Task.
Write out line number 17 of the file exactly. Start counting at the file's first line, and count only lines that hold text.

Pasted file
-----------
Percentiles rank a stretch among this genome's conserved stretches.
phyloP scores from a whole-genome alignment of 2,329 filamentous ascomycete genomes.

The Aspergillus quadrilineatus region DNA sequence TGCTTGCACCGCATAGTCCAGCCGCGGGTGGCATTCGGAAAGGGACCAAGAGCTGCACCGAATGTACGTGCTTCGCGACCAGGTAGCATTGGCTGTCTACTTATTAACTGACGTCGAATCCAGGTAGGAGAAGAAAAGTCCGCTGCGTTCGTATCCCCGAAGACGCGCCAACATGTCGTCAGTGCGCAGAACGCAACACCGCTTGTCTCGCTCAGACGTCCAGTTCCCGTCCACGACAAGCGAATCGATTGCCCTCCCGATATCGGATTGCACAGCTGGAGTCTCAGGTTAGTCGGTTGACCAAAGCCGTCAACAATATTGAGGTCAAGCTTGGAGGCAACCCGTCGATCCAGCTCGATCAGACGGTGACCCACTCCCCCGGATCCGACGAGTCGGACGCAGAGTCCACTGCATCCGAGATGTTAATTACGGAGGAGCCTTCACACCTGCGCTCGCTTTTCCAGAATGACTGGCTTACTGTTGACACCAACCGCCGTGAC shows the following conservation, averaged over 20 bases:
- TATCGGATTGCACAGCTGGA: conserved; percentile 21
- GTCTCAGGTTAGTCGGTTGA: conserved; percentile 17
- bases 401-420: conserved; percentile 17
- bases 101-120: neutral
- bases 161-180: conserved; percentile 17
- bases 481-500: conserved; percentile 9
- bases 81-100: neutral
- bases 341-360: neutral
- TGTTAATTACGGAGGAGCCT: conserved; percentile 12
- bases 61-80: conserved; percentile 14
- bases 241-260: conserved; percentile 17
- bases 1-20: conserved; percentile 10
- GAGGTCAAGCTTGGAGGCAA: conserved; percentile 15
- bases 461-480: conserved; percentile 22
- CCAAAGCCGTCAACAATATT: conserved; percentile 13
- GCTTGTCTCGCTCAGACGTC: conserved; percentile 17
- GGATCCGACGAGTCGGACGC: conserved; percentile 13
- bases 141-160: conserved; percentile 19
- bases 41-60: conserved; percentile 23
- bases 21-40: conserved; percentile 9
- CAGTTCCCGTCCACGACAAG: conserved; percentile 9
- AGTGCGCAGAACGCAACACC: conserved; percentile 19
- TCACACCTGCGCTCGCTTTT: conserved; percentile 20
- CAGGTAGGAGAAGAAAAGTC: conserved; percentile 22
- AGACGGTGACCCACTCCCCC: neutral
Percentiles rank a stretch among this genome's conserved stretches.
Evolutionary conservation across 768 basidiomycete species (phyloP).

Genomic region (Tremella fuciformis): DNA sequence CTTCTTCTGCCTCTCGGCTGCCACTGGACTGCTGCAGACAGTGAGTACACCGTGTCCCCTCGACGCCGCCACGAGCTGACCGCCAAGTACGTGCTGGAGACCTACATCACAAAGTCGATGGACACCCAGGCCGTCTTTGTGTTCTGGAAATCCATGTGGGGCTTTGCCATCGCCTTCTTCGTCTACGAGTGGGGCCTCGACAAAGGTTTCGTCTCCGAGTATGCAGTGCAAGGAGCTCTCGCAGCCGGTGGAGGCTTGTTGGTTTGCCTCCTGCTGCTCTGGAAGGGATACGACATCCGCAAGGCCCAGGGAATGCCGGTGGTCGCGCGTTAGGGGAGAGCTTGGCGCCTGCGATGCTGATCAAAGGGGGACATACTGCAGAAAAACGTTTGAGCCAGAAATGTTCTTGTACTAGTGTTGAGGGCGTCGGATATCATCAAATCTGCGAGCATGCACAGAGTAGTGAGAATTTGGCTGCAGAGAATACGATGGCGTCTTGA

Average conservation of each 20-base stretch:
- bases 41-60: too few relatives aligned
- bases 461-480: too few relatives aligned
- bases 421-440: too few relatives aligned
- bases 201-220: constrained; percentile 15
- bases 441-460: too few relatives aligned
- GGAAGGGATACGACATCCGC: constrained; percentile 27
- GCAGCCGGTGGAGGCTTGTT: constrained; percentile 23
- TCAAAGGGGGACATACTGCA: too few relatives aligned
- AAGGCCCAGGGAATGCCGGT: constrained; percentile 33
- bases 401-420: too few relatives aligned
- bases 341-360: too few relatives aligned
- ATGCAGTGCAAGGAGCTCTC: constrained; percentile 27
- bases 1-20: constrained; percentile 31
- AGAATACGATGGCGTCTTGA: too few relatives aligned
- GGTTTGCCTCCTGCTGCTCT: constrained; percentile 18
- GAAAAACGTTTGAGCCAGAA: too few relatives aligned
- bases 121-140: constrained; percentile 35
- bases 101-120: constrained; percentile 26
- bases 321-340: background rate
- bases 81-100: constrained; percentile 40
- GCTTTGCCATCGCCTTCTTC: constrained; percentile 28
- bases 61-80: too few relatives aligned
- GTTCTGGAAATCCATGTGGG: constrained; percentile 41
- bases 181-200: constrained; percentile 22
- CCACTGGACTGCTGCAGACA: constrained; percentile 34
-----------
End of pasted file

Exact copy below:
- bases 461-480: conserved; percentile 22